With increased volatility in both fixed-income and equity markets, there has been greater interest in low-risk fixed-income products like guaranteed investment certificates (GICs), which offer more attractive yields than seen in a long time. While this may be an option for cash sitting on the sidelines, we suggest that a well-managed fixed-income portfolio may offer better longer-term opportunities than investing in a GIC, especially after considering the potential tax implications on a non-registered portfolio – consider that GIC returns are taxed as income whereas a bond may have tax-preferred capital gains, such as if it trades at a discount and matures at a higher price.
Equity perspectives – Certain stock market sectors may be more sensitive to changes in interest rates. For example, in the financial sector, banks and other lenders generally benefit by raising rates for borrowers. They may also benefit from a greater spread between what they pay in interest and what they can earn on those holdings. Telecommunications and utilities are often affected by rising rates because of their higher debt loads or infrastructure costs. Yet, during challenging economic times, these sectors are often considered more “stable” as companies can have steady cashflows due to solid customer bases and limited competition. Other sectors, such as consumer discretionary, may face greater challenges as rates rise if they do not have the pricing power to offset higher costs. Today, we also see the energy sector continuing to be supported by higher oil prices, particularly resilient during this volatile period due to supply issues from the ongoing geopolitical conflict overseas.
The chart below shows the historical performance of different sectors of the S&P 500 during recent tightening cycles in the U.S. Of course, while it is important to put the prevailing economic backdrop into perspective when comparing tightening cycles, the variability of outcomes is significant.4 Generally, value sectors tended to outperform growth in the immediate period after rate hikes, though this wasn’t necessarily apparent in the period that followed. This is one reason why it is important not to react hastily by making portfolio changes too often as sector performance over shorter time periods is often variable and difficult to predict.
S&P 500 Sector Performance During Five Tightening Periods in the U.S. Since 1990:
|Months Before (-) and After (+) Rate Hikes|
|S&P 500 (Median)||4.5%||-1.6%||1.4%||11.3%|
Source: “Positioning your portfolio in a rising rate environment,” First Republic Investment Management and Research, March 2022.
Other considerations – Some investors may look to include alternative investments to take advantage of their general lack of correlation with equities and fixed-income assets. For example, private equity can provide a unique return performance (i.e., cashflow and timing) because the principal and gains are distributed as investments are realized. Other alternative investments, such as real assets, are often seen as a hedge against inflation and may perform well during rising interest rate times.
The Importance of Diversification and Quality
Given that different asset classes act differently depending on changing circumstances, this points to the importance of diversification and quality as we manage investor portfolios. The goal isn’t to invest solely in the top-performing sector or asset class each year; this is largely unpredictable as markets and economies can take many different paths over the short term. Consider how quickly the macroeconomic landscape can change – the aggressive nature of the central bank rate hikes was not easily predicted at the start of the year. A well-diversified portfolio allows access to the top-performing sectors or asset classes, while helping to protect from downward pressures that may affect sectors and assets classes at different times. Equally important is a focus on quality. Corporations with strong balance sheets, low debt and stable cash flows are often better prepared to sustain their operations through challenging economic times. Those who consider quality investments may also worry less about enduring values during uncertain times, knowing that price setbacks are often temporary.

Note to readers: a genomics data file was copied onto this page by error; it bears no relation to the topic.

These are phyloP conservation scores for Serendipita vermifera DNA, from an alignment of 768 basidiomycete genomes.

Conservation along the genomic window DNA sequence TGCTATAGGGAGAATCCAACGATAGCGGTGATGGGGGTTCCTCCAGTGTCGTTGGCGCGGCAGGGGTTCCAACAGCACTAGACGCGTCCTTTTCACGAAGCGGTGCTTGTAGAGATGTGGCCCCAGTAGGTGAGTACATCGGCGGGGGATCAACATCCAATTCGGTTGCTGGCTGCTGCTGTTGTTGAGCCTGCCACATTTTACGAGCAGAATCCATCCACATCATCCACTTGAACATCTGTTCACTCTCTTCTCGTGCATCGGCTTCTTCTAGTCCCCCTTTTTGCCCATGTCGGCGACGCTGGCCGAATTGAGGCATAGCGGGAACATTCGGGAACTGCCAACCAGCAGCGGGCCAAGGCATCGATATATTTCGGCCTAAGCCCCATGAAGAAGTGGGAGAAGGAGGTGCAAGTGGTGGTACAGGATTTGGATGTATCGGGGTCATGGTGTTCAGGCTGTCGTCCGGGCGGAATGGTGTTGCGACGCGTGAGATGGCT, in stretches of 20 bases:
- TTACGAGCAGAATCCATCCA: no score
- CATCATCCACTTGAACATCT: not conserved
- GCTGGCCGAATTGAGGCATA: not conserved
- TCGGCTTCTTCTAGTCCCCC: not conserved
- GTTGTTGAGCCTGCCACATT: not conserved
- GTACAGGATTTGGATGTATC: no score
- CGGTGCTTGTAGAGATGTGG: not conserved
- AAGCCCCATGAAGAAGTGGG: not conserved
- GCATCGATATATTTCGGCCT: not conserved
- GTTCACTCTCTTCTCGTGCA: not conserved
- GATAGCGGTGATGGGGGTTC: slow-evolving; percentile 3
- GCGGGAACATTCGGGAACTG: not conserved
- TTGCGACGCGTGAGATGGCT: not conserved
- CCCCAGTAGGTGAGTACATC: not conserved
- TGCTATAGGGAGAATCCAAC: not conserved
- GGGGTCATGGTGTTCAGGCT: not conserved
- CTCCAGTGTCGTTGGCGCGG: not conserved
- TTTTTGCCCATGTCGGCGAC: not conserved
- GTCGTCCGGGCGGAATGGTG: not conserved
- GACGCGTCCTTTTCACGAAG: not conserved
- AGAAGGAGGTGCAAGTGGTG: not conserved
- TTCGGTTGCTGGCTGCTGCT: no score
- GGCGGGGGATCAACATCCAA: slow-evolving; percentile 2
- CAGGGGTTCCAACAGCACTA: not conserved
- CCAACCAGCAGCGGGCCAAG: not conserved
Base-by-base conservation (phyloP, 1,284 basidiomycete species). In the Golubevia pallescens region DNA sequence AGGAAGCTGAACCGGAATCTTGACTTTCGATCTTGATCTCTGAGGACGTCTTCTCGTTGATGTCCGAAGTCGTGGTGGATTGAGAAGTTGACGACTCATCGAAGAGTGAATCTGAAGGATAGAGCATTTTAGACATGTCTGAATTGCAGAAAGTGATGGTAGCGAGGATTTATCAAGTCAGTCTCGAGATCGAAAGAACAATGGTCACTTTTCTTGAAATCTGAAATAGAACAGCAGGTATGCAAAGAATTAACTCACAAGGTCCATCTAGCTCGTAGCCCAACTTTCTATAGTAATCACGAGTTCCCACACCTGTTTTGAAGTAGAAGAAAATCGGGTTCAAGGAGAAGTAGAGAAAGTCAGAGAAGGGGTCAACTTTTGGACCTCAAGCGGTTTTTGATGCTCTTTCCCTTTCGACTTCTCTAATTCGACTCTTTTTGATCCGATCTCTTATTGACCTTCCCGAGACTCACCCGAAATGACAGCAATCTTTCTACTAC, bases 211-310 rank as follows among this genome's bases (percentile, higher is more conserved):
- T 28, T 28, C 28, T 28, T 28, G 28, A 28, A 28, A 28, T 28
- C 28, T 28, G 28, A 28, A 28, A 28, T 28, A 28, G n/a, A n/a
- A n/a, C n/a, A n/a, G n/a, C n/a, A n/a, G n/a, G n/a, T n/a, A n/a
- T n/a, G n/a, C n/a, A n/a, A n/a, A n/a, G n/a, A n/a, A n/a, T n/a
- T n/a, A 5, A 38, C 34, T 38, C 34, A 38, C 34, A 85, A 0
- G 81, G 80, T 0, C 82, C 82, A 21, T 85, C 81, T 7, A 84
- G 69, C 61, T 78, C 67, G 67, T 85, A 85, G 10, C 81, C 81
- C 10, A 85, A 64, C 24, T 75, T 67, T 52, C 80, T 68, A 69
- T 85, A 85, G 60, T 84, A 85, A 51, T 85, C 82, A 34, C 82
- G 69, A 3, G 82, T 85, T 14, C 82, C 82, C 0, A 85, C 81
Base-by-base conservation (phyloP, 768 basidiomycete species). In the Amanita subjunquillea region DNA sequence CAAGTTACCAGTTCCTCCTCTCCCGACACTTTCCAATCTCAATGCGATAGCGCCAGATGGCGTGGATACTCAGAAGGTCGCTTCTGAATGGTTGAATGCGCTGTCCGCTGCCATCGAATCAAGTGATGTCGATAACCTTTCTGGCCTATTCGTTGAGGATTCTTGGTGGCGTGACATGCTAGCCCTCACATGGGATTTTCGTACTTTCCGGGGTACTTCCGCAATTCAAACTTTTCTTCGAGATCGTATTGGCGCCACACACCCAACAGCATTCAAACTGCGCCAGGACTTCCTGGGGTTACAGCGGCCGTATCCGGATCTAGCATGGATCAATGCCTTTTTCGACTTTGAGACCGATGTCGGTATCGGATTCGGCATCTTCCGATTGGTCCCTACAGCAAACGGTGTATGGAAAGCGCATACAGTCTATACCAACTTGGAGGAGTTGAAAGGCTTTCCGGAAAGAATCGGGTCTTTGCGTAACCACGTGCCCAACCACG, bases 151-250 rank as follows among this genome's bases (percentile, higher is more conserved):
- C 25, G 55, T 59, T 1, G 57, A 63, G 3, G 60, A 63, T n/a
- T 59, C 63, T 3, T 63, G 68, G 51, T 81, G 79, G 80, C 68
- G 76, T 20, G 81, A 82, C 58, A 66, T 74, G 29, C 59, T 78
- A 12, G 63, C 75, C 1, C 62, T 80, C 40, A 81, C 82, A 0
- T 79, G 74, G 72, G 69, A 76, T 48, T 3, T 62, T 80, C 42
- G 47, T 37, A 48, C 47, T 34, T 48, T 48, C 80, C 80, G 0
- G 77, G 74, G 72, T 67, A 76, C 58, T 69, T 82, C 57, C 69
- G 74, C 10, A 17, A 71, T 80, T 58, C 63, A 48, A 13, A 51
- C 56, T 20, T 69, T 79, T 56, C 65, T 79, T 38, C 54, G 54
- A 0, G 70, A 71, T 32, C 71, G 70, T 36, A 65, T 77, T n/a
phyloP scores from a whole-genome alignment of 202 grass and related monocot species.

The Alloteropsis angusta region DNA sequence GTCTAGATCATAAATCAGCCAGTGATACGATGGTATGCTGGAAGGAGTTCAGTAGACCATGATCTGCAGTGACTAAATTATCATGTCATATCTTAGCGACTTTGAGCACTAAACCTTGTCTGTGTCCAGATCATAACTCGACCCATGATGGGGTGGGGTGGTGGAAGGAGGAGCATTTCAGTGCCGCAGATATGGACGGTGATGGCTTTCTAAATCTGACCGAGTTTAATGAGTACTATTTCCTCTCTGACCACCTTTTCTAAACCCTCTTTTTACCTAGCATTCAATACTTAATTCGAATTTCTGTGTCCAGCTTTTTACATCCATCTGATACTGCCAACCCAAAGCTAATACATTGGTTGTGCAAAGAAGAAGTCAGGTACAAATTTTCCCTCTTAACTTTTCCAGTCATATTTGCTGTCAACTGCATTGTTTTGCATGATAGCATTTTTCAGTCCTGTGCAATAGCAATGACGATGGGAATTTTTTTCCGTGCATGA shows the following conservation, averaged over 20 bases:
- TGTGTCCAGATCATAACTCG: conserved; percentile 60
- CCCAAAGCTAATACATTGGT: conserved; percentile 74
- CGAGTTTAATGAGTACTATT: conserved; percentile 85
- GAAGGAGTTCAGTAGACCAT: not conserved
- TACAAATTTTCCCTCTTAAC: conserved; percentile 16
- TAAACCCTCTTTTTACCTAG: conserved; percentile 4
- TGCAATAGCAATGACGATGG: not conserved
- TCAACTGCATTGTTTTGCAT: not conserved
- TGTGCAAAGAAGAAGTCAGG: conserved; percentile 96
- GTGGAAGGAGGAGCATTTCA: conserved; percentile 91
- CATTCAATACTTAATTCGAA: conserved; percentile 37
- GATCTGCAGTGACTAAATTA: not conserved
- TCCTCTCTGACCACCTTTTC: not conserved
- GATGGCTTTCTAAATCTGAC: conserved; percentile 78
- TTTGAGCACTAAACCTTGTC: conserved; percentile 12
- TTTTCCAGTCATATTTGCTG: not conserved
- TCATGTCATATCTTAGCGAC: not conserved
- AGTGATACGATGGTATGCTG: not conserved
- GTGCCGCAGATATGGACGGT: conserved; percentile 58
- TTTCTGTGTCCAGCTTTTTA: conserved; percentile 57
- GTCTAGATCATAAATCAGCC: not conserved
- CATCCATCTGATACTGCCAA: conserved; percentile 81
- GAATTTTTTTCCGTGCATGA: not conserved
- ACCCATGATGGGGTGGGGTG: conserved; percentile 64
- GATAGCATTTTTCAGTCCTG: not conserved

What is the Path Forward?
The central banks have focused on achieving “price stability” and preventing inflation from becoming entrenched. We are seeing the effects of the rate hikes start to take place, such as with the cooling of rate-sensitive areas of the economy like the housing market. Yet, it will take time for inflation to substantially ease. As such, we anticipate that the central banks will continue to raise rates over the near term with the ongoing intent of slowing economic growth. For the financial markets, we foresee continued volatility.
It has been a difficult year for investors and the current and evolving economic environment may feel uncertain. The days of easy monetary policy that supported rapid equity gains are behind us. We suggest that patience, alongside thoughtful analysis and a disciplined approach to investing, with our support, remains important when investing with the longer term in mind. It’s worth repeating: periods of retrenchment are part of the natural cycle, but they have always been followed by new growth, economic expansion and improved equity values. As always, should you have any questions about this or any other investing matters, please get in touch.
1. The rate hike on October 26, 2022 of 50 basis points was lower than the previous 75 basis point increase in September and 100 basis point increase in July. https://www.bankofcanada.ca/2022/10/fad-press-release-2022-10-26
2. “Fed Lifts Rates, Signals ‘Ways to Go’,” The Wall Street Journal, November 3, 2022. Front Page.
4. How assets respond to rising rates can vary by tightening cycles due to the prevailing economic backdrop.